Figure 8-13 below shows the forecast of yearly commercial vehicle crossings under different scenarios and Table 8-4 shows the increase in number of crossings forecasted in 2019 when compared to those in 2008. From this table we can see that the ten year increase will be in the range of 18.8% and 32.9%. When comparing across columns, we can see that a "Growing mildly" trend of Exchange Rate renders a larger increase in the crossing of commercial vehicles. When comparing across rows, we can see that a "Growing fast" trend of US IIP renders a faster increase of the commercial vehicle crossings. Figure 8-13 depicts these differences graphically; here we can see the difference of increase is more significant among the scenarios with different US IIP trends. For the maximum growth of truck traffic, the US IIP should increase fast and the exchange rate kept relatively stable. For the minimum growth of truck traffic, the US IIP should stay relatively stable and the exchange rate grows fast.
Figure 8-10 Historical Exchange Rate data with external forecast (10-year segments)
Figure 8-11 Historical data of US IIP with forecast from forecasts.org (10-year segments)
Figure 8-12 Different scenarios of exchange rate and US IIP (10-year segments)
Figure 8-13 Yearly aggregation of the 10-year truck crossings forecast
For the fifteen year forecast we had to use a different approach to handle each of the scenarios for exchange rate changes because we only had 14 years of historical data available. Instead of separating the data into different segments and determining the speed of growth (stable, mild or fast), we used different forms of piecewise linear regression methods to build the scenarios. We used a package named "segmented" (Muggeo 2008) in the R system (R Development Core Team 2009) to locate the breakpoints. The two scenarios for Exchange rate are shown in Figure 8-14, where the blue lines indicates scenario 1 and the green lines indicates scenario 2. For the US IIP, we used a similar approach as the one used in 5-year and 10-year forecasts. Figure 8-15 shows the 15-year segments of the historical US IIP data. We categorized the trends into three different types as listed in Table 8-5.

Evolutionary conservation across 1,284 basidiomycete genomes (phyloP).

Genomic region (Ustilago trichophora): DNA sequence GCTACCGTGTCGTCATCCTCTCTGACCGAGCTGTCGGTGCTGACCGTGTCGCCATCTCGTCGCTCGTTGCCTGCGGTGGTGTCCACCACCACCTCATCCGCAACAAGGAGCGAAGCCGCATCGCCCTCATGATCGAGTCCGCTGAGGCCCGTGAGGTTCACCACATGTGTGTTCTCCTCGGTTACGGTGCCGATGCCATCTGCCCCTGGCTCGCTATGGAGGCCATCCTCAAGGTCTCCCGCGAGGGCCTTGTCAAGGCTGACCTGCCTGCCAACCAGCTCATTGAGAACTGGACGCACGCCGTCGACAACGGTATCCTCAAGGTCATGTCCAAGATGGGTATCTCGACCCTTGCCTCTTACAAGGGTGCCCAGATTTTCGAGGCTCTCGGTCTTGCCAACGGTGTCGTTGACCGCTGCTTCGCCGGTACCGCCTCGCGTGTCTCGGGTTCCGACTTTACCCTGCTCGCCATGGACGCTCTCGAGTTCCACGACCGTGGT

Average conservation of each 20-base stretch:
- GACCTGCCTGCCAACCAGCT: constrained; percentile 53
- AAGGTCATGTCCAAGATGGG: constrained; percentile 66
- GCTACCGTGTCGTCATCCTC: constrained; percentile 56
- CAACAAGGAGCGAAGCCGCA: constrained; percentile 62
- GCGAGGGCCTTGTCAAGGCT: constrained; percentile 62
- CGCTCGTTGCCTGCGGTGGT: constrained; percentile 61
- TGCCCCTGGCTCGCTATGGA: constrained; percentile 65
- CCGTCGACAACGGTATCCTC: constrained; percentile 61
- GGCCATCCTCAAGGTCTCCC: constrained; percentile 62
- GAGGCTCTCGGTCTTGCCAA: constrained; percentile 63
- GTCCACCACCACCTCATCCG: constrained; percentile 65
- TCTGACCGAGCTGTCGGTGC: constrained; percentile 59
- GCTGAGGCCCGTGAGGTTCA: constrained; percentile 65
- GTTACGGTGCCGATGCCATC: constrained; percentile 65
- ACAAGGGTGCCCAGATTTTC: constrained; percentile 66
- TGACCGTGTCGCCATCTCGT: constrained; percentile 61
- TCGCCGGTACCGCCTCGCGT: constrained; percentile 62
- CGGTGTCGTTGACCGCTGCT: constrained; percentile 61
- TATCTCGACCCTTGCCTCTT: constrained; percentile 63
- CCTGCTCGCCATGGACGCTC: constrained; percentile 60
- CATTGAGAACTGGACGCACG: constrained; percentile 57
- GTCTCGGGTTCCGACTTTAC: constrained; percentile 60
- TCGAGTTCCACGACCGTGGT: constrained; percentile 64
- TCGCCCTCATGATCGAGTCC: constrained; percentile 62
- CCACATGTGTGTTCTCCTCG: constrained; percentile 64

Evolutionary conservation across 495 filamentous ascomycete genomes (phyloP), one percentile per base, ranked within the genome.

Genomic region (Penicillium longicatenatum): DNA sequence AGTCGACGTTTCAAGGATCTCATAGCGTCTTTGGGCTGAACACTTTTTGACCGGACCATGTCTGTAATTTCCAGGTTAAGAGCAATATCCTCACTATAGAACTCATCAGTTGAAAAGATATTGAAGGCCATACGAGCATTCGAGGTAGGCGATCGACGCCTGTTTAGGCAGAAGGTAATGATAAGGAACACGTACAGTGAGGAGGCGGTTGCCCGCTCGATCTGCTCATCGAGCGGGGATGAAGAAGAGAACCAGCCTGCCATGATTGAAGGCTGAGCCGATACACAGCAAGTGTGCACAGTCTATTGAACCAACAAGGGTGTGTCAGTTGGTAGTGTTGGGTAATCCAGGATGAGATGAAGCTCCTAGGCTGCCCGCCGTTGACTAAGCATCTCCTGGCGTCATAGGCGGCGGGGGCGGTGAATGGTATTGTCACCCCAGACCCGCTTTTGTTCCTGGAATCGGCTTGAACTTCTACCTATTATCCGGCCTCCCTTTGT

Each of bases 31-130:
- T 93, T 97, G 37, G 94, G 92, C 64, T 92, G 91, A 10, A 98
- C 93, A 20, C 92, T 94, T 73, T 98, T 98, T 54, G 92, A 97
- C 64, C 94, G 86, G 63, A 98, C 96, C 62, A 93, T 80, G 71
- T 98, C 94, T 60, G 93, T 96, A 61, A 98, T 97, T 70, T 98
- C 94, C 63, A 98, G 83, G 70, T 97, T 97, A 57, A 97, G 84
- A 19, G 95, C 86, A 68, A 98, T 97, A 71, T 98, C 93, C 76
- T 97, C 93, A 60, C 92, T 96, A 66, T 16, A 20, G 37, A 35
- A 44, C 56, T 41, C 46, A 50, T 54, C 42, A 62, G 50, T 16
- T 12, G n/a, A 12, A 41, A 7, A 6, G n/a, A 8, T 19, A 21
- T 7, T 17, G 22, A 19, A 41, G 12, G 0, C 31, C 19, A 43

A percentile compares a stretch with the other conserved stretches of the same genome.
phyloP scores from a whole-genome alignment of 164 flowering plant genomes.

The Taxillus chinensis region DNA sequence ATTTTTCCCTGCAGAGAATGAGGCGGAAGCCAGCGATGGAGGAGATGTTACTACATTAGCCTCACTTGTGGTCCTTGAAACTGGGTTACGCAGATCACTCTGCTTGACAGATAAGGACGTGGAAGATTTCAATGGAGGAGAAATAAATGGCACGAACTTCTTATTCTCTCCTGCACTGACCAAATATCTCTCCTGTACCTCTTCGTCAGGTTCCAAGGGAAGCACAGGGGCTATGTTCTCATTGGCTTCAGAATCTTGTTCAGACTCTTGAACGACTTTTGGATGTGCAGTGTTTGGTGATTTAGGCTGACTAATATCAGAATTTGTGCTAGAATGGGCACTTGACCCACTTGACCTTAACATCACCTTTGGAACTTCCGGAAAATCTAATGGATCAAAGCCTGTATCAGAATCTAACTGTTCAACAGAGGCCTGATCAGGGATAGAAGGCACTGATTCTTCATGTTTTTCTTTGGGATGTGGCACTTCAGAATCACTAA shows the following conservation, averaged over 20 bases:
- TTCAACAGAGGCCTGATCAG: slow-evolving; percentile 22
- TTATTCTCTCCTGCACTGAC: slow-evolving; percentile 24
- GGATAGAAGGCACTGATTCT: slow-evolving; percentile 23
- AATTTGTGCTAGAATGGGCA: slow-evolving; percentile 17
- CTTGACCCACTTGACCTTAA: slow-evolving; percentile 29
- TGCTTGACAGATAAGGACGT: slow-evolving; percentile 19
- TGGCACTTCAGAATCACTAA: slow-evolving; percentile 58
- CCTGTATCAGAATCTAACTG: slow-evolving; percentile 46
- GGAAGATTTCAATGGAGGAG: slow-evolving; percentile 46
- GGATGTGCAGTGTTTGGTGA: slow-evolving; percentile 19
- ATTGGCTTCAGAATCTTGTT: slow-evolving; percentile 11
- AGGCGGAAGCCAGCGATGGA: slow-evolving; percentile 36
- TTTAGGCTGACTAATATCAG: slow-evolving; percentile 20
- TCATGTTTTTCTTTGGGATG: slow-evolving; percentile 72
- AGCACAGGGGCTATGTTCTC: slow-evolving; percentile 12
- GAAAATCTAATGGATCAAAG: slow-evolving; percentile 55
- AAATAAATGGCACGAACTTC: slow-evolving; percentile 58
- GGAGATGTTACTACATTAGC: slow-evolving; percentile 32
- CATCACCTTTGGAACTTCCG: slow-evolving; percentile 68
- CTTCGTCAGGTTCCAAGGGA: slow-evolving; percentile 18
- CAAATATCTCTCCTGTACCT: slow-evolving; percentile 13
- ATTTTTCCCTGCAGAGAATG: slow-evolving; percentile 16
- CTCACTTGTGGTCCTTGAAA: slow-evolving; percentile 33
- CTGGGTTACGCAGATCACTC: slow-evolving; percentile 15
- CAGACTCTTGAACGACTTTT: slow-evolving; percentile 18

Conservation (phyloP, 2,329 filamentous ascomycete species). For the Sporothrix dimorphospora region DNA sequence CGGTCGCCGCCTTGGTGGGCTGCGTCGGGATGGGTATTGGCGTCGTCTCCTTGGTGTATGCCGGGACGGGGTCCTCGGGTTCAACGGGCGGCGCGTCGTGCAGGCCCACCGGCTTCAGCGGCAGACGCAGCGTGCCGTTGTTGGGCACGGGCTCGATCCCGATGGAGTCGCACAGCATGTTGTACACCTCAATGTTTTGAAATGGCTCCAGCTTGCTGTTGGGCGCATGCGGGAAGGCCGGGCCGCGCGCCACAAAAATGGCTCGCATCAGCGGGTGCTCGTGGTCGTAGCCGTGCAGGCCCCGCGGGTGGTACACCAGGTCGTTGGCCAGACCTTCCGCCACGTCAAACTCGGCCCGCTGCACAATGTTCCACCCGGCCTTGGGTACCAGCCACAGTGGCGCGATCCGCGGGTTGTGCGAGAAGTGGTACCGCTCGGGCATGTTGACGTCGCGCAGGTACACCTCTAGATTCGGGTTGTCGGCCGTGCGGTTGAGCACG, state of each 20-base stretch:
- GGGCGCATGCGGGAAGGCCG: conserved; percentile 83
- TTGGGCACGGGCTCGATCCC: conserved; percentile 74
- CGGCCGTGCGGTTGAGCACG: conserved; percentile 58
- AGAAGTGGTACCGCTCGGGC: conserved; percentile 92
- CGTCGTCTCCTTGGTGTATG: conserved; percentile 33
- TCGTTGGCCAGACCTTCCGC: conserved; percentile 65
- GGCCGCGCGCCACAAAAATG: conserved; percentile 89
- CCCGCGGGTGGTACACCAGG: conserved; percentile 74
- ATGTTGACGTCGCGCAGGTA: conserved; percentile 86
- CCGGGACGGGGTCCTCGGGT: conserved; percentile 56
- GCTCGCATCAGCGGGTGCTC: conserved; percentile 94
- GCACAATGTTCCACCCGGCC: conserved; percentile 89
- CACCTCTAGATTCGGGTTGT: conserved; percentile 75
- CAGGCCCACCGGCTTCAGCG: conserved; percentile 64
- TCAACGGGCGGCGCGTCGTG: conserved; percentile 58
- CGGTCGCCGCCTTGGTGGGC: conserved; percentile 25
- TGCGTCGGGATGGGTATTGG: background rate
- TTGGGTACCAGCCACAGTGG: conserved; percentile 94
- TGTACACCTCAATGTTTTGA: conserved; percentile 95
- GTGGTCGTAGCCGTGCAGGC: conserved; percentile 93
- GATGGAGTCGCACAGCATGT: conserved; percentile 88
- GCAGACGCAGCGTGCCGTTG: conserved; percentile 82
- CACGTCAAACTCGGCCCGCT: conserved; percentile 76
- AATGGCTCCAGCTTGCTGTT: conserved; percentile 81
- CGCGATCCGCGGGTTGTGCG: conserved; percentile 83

Figure 8-16 shows all the possible combined scenarios of exchange rate and US IIP. Figure 8-17 shows the forecasted yearly truck crossings within a 15-year time span. The two vertical dash lines in Figure 8-17 mark the years 2014 and 2019. For this forecast, we focused on the data points after 2019. Table 8-6 shows the increase the yearly truck crossings for the year of 2024 compared to that of 2008. From this table we can see the increase will be between 29.1% and 47.2% in accordance with our various scenarios. When examining Figure 8-17, one can see that for forecasts with the same US IIP trend, the predicted forecasts over the 15-year time span will be very close. In long term, the US IIP may play a more important role than the exchange rate in influencing border crossing traffic. A fast growing US IIP trend Is the scenario associated with the fastest growth in truck traffic.
Figure 8-14 Different segment methods for Exchange Rate
Figure 8-15 Historical data of US IIP with forecast from forecasts.org (15-year segments)
Figure 8-16 Different scenarios of exchange rate and US IIP
Figure 8-17 Yearly crossing forecasts of different scenarios
8.2 Forecast for the POV
As we stated previously, we used the time series model to produce the five-year forecast and used the regression model to produce the extended forecasts.
Figure 8-18 depicts the five-year forecast of POV crossing, which mainly is an extension of the decreasing trend of segment 3 in Figure 7-5. Considering the recession started in late 2007, this forecast seemed reasonable. However, we were not sure what the trend would be after the economy recovers from the recession. Segment 1 in Figure 7-5 shows the trend of POV crossings after the 1994 Mexican Peso crisis, which was increasing until "9/11" happened.